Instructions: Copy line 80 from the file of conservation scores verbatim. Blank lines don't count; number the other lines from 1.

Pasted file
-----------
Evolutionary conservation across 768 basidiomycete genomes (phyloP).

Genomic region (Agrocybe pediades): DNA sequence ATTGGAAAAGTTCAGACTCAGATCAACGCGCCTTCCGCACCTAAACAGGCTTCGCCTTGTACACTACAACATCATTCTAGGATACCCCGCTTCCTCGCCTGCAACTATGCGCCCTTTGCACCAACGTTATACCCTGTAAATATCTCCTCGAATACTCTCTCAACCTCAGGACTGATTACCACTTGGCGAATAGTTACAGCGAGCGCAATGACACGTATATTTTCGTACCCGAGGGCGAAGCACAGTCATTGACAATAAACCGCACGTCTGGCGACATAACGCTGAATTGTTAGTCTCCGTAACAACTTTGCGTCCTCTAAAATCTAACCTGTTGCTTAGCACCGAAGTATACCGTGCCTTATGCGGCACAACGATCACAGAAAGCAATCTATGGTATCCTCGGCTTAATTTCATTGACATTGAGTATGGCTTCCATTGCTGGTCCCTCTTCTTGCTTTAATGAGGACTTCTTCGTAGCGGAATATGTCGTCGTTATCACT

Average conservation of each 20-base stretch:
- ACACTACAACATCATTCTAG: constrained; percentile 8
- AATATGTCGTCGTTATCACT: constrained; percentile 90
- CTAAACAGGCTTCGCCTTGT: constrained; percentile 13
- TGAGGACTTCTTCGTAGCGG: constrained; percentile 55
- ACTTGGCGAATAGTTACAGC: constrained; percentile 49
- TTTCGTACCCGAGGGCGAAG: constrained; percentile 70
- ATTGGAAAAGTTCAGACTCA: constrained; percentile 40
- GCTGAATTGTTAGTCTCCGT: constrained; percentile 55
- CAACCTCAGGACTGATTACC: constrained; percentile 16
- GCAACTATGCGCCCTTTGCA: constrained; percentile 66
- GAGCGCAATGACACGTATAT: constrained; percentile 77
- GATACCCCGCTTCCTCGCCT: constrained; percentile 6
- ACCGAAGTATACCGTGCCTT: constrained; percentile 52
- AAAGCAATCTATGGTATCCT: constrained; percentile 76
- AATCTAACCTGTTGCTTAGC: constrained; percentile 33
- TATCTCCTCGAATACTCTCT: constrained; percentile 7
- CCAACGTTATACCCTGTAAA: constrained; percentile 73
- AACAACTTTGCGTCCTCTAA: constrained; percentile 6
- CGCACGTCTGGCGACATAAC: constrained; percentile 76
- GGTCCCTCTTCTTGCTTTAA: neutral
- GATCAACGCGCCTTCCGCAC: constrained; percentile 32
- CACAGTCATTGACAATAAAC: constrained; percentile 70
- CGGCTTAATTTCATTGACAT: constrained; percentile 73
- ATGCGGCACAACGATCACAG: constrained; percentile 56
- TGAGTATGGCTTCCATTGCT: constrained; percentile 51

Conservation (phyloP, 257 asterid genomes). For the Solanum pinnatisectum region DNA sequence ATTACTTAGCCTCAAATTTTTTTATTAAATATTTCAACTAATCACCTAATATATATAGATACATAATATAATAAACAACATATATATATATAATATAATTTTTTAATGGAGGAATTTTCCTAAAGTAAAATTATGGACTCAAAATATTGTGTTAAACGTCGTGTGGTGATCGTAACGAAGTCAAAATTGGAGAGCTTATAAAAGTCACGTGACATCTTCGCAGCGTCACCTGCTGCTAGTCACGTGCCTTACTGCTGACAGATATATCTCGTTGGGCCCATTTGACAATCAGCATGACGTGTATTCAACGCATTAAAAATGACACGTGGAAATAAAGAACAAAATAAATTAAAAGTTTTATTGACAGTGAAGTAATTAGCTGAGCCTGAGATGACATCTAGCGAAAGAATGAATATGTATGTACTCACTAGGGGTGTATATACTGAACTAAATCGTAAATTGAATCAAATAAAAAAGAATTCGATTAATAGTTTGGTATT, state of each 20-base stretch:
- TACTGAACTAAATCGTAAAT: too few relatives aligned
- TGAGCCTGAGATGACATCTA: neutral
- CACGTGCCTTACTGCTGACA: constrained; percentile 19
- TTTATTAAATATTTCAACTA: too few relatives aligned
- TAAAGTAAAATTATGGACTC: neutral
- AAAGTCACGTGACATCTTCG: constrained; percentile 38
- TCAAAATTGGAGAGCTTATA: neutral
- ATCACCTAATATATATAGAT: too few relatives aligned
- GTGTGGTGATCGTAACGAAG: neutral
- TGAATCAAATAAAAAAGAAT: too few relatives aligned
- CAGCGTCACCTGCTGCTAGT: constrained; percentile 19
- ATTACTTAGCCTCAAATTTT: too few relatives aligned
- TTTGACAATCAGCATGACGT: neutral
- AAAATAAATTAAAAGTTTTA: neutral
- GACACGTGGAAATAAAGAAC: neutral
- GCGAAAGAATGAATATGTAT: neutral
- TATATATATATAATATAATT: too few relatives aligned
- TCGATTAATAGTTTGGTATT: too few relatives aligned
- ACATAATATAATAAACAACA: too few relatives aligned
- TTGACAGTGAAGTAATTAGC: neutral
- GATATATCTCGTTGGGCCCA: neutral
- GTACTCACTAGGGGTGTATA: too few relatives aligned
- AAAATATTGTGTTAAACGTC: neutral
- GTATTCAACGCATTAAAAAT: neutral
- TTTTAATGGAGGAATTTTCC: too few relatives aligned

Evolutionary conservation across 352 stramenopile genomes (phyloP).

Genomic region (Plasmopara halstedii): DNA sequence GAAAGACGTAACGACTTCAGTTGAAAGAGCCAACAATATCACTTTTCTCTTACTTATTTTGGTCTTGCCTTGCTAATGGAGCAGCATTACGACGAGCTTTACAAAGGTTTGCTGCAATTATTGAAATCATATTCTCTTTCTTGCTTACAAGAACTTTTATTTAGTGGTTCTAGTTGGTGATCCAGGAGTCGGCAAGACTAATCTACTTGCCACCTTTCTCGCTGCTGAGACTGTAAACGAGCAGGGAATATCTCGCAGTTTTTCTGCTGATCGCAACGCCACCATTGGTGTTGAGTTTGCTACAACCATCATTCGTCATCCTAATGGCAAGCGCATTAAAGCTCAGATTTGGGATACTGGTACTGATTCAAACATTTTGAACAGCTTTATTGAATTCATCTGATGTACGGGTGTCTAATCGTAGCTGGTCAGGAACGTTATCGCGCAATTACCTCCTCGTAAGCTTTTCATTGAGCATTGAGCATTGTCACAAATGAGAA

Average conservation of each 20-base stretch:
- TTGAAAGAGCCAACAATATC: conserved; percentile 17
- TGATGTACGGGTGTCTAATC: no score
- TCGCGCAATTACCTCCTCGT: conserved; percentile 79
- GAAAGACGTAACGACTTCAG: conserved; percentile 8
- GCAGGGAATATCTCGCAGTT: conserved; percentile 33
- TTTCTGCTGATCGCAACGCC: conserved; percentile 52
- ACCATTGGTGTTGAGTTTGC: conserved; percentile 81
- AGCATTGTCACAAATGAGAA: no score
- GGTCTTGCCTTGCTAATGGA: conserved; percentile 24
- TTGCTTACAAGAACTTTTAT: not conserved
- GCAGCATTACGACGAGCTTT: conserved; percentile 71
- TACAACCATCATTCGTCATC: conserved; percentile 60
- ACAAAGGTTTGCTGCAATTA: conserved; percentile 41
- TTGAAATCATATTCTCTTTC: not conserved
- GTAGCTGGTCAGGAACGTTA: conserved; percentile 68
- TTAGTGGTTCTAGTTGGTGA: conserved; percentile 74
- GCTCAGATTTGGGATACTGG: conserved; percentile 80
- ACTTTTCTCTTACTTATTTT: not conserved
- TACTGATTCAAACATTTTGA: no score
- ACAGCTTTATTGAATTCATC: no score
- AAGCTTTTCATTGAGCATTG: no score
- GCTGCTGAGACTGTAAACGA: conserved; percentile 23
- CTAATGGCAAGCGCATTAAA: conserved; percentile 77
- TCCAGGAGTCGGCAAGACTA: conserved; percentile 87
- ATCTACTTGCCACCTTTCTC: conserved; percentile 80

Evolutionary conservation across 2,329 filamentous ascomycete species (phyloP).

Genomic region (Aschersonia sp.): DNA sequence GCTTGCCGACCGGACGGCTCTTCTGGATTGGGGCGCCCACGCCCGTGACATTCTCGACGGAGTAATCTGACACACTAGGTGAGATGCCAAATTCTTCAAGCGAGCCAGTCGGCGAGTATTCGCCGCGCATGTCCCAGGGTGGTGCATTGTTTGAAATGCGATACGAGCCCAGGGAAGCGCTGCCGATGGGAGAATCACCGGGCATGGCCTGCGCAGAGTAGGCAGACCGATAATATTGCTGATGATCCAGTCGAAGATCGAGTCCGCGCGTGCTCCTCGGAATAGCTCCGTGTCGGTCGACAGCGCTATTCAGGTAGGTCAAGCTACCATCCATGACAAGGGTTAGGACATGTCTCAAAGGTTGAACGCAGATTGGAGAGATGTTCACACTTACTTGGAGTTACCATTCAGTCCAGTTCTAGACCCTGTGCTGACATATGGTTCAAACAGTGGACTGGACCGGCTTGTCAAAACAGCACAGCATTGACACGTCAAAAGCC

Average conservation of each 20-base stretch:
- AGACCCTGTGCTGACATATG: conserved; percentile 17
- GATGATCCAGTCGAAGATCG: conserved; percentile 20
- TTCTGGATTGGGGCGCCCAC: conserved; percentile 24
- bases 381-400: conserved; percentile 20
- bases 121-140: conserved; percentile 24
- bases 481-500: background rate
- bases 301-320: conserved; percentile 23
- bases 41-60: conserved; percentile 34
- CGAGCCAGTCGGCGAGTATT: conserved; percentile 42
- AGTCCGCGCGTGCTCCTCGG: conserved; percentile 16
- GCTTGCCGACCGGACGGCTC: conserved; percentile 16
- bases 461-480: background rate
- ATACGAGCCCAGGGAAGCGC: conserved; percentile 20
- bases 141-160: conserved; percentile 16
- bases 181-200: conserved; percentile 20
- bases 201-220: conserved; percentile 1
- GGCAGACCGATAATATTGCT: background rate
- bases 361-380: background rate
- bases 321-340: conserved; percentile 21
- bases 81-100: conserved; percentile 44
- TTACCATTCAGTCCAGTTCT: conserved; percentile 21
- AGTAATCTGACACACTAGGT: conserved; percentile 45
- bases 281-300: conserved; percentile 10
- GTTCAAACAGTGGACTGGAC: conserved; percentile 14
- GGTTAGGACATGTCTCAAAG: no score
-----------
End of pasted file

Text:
- CTAATGGCAAGCGCATTAAA: conserved; percentile 77